The Prague High Court has confirmed that a court-appointed liquidator may be removed by the court also for other reasons than their failure to fulfill their duties.
In today’s article, we shall take a closer look at a legal opinion voiced by the Prague High Court in a specific case in which it decided that removing a court-appointed liquidator and appointing a new one is permissible not only if the erstwhile liquidator failed to properly discharge their duties but also for other objective reasons.
The High Court stated that while Sec. 191 (2) of the Civil Code stipulates that the court shall remove a liquidator who fails to properly discharge their duties, this statutory provision does not rule out the possibility to remove the liquidator also for other reasons. The High Court derives this authority of the courts from Sec. 194 of the Civil Code, in which the rule is enshrined that any court-appointed liquidator may only ever be removed again by the court. Generally speaking, a body or person who elects a specific individual into office is also entitled to again remove them from that office. In this sense, Sec. 191 (2) of the Civil Code is a sanction clause and at the same time represents special law to Sec. 194’s general provision. It would therefore be wrong to conclude that recalling the court-appointed liquidator is only and exclusively possible on grounds of that liquidator having failed to properly discharge their duties.
Citing case law of the Supreme Court and its own jurisprudence, the High Court differentiates between two categories of reasons for which a liquidator may be recalled. The first category are sanctions, i.e., cases in which the liquidator does not properly fulfill their duties, i.e., acts in conflict with the law or other legal rules and regulations, or with the founding charter of the company. The High Court divides the second category – reasons other than sanctions – into objective and subjective grounds. Subjective grounds only ever apply to liquidators who were not appointed by the court (and may be given e.g. if there exist differences of opinion between the liquidator and the shareholders). Objective grounds may also be present in cases where the liquidator was appointed by the court, and includes e.g. a situation in which there objectively exists a person who would be better suited to act as the liquidator than the person currently filling the role, if switching liquidators would lead to a better and more efficient liquidation process.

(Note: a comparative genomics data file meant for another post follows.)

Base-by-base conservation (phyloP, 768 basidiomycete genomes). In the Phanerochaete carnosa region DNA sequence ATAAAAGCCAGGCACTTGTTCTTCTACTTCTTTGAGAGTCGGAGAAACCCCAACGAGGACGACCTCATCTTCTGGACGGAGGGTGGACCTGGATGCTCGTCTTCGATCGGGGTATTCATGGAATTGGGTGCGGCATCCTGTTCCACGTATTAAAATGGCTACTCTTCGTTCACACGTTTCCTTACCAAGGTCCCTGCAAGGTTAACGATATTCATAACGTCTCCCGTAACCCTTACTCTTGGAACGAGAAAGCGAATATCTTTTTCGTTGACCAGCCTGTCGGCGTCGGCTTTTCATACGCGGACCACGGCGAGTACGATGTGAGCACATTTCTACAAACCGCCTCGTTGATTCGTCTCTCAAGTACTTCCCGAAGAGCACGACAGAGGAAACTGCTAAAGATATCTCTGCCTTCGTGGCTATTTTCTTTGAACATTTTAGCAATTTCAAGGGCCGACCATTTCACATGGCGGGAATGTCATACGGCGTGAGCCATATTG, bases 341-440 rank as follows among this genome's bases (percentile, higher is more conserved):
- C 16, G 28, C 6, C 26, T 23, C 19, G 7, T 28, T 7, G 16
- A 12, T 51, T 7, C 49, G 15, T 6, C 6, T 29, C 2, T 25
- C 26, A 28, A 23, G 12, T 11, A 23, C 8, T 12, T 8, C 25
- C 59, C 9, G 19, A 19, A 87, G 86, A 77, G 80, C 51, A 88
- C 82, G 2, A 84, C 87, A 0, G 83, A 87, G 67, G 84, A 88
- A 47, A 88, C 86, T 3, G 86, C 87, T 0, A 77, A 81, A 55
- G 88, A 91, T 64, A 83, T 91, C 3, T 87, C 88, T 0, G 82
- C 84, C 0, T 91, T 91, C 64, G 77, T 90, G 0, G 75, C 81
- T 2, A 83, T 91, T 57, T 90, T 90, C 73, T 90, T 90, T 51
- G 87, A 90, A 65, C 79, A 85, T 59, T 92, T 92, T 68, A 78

According to the High Court, if there exists a better choice for filling the position of the liquidator (e.g. because they know the company intimately in their capacity as managing director), there is no legal reason why the court could not remove the existing liquidator and appoint such better candidate. In order to fulfill the purpose of the liquidation procedure, it is desirable that the liquidation be overseen by the best-qualified person – and it should be no obstacle that this best-qualified person was not appointed as the liquidator right at the beginning. The one aspect which should always be taken into account is that the liquidation should play out in the most effective and accomplished manner.
In the case at hand, the court said the cost-effectiveness of the liquidation process had been its key consideration, and concluded that if the removal of the court-appointed liquidator and the appointment of a new liquidator contributes to a better, more efficient liquidation, then there is no reason not to do so.
Act No. 89/2012 Coll., Civil Code
Prague High Court resolution 7 Cmo 179/2020 of 25 February 2021